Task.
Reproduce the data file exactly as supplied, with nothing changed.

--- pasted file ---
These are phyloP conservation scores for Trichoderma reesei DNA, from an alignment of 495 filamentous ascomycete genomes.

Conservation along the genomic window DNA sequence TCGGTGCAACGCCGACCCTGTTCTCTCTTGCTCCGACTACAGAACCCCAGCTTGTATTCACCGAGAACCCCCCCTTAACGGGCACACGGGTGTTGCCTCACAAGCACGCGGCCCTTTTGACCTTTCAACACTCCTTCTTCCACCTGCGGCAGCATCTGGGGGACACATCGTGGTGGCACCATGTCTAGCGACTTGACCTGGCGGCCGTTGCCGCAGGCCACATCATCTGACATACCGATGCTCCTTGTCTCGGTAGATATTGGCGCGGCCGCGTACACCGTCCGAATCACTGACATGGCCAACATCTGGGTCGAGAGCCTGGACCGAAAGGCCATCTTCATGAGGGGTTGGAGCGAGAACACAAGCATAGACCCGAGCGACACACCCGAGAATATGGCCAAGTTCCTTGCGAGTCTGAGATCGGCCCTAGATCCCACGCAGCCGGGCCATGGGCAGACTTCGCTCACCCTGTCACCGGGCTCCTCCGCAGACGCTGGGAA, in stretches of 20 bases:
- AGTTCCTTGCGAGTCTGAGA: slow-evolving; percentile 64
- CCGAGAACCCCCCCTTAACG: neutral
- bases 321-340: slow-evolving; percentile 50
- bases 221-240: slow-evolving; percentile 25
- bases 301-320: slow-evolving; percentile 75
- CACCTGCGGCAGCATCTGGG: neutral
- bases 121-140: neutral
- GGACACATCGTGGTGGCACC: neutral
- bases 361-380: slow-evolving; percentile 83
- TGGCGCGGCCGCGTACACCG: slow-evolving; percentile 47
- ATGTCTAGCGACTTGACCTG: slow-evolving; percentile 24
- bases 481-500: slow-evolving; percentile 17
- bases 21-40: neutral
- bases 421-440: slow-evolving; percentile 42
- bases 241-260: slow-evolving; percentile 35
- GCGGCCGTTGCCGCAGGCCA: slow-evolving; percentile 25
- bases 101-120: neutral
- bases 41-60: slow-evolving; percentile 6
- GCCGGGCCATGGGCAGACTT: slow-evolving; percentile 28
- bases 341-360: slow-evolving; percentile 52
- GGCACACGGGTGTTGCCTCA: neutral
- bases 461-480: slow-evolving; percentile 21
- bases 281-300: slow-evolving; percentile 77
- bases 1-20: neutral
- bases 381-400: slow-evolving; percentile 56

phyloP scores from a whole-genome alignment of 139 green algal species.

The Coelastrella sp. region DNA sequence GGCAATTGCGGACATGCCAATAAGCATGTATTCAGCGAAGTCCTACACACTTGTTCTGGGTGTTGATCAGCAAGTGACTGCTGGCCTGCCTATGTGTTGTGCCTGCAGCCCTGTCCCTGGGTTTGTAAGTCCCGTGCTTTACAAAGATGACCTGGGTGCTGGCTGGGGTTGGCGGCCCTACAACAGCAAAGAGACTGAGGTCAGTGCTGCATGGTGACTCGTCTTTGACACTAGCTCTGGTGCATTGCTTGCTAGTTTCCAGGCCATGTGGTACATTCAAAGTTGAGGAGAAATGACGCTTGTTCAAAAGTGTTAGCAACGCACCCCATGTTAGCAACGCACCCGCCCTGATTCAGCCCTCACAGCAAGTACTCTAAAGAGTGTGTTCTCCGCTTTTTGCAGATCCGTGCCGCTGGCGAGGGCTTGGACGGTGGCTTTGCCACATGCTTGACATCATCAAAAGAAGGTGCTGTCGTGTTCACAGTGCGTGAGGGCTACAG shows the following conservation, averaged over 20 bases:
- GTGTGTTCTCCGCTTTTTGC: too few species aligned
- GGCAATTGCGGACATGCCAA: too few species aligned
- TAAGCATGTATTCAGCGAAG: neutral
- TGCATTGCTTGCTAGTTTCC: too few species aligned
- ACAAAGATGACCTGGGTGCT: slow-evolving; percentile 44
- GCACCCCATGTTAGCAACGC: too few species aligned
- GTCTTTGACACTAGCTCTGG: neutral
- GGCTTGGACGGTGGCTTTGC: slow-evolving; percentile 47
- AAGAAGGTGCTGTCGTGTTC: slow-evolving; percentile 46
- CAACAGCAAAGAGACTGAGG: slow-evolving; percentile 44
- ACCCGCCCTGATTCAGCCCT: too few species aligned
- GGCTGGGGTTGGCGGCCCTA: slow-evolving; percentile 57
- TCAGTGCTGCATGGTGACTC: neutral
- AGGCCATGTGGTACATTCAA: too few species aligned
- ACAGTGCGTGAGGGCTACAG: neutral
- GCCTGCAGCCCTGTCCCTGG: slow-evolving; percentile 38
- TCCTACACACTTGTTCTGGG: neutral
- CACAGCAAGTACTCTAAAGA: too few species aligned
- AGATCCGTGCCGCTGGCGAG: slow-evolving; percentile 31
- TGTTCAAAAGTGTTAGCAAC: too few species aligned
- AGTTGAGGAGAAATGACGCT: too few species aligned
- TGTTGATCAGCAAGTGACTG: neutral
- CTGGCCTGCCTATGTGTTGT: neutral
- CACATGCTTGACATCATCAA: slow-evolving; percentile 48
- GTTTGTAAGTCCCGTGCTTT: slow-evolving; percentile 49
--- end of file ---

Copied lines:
These are phyloP conservation scores for Trichoderma reesei DNA, from an alignment of 495 filamentous ascomycete genomes.

Conservation along the genomic window DNA sequence TCGGTGCAACGCCGACCCTGTTCTCTCTTGCTCCGACTACAGAACCCCAGCTTGTATTCACCGAGAACCCCCCCTTAACGGGCACACGGGTGTTGCCTCACAAGCACGCGGCCCTTTTGACCTTTCAACACTCCTTCTTCCACCTGCGGCAGCATCTGGGGGACACATCGTGGTGGCACCATGTCTAGCGACTTGACCTGGCGGCCGTTGCCGCAGGCCACATCATCTGACATACCGATGCTCCTTGTCTCGGTAGATATTGGCGCGGCCGCGTACACCGTCCGAATCACTGACATGGCCAACATCTGGGTCGAGAGCCTGGACCGAAAGGCCATCTTCATGAGGGGTTGGAGCGAGAACACAAGCATAGACCCGAGCGACACACCCGAGAATATGGCCAAGTTCCTTGCGAGTCTGAGATCGGCCCTAGATCCCACGCAGCCGGGCCATGGGCAGACTTCGCTCACCCTGTCACCGGGCTCCTCCGCAGACGCTGGGAA, in stretches of 20 bases:
- AGTTCCTTGCGAGTCTGAGA: slow-evolving; percentile 64
- CCGAGAACCCCCCCTTAACG: neutral
- bases 321-340: slow-evolving; percentile 50
- bases 221-240: slow-evolving; percentile 25
- bases 301-320: slow-evolving; percentile 75
- CACCTGCGGCAGCATCTGGG: neutral
- bases 121-140: neutral
- GGACACATCGTGGTGGCACC: neutral
- bases 361-380: slow-evolving; percentile 83
- TGGCGCGGCCGCGTACACCG: slow-evolving; percentile 47
- ATGTCTAGCGACTTGACCTG: slow-evolving; percentile 24
- bases 481-500: slow-evolving; percentile 17
- bases 21-40: neutral
- bases 421-440: slow-evolving; percentile 42
- bases 241-260: slow-evolving; percentile 35
- GCGGCCGTTGCCGCAGGCCA: slow-evolving; percentile 25
- bases 101-120: neutral
- bases 41-60: slow-evolving; percentile 6
- GCCGGGCCATGGGCAGACTT: slow-evolving; percentile 28
- bases 341-360: slow-evolving; percentile 52
- GGCACACGGGTGTTGCCTCA: neutral
- bases 461-480: slow-evolving; percentile 21
- bases 281-300: slow-evolving; percentile 77
- bases 1-20: neutral
- bases 381-400: slow-evolving; percentile 56

phyloP scores from a whole-genome alignment of 139 green algal species.

The Coelastrella sp. region DNA sequence GGCAATTGCGGACATGCCAATAAGCATGTATTCAGCGAAGTCCTACACACTTGTTCTGGGTGTTGATCAGCAAGTGACTGCTGGCCTGCCTATGTGTTGTGCCTGCAGCCCTGTCCCTGGGTTTGTAAGTCCCGTGCTTTACAAAGATGACCTGGGTGCTGGCTGGGGTTGGCGGCCCTACAACAGCAAAGAGACTGAGGTCAGTGCTGCATGGTGACTCGTCTTTGACACTAGCTCTGGTGCATTGCTTGCTAGTTTCCAGGCCATGTGGTACATTCAAAGTTGAGGAGAAATGACGCTTGTTCAAAAGTGTTAGCAACGCACCCCATGTTAGCAACGCACCCGCCCTGATTCAGCCCTCACAGCAAGTACTCTAAAGAGTGTGTTCTCCGCTTTTTGCAGATCCGTGCCGCTGGCGAGGGCTTGGACGGTGGCTTTGCCACATGCTTGACATCATCAAAAGAAGGTGCTGTCGTGTTCACAGTGCGTGAGGGCTACAG shows the following conservation, averaged over 20 bases:
- GTGTGTTCTCCGCTTTTTGC: too few species aligned
- GGCAATTGCGGACATGCCAA: too few species aligned
- TAAGCATGTATTCAGCGAAG: neutral
- TGCATTGCTTGCTAGTTTCC: too few species aligned
- ACAAAGATGACCTGGGTGCT: slow-evolving; percentile 44
- GCACCCCATGTTAGCAACGC: too few species aligned
- GTCTTTGACACTAGCTCTGG: neutral
- GGCTTGGACGGTGGCTTTGC: slow-evolving; percentile 47
- AAGAAGGTGCTGTCGTGTTC: slow-evolving; percentile 46
- CAACAGCAAAGAGACTGAGG: slow-evolving; percentile 44
- ACCCGCCCTGATTCAGCCCT: too few species aligned
- GGCTGGGGTTGGCGGCCCTA: slow-evolving; percentile 57
- TCAGTGCTGCATGGTGACTC: neutral
- AGGCCATGTGGTACATTCAA: too few species aligned
- ACAGTGCGTGAGGGCTACAG: neutral
- GCCTGCAGCCCTGTCCCTGG: slow-evolving; percentile 38
- TCCTACACACTTGTTCTGGG: neutral
- CACAGCAAGTACTCTAAAGA: too few species aligned
- AGATCCGTGCCGCTGGCGAG: slow-evolving; percentile 31
- TGTTCAAAAGTGTTAGCAAC: too few species aligned
- AGTTGAGGAGAAATGACGCT: too few species aligned
- TGTTGATCAGCAAGTGACTG: neutral
- CTGGCCTGCCTATGTGTTGT: neutral
- CACATGCTTGACATCATCAA: slow-evolving; percentile 48
- GTTTGTAAGTCCCGTGCTTT: slow-evolving; percentile 49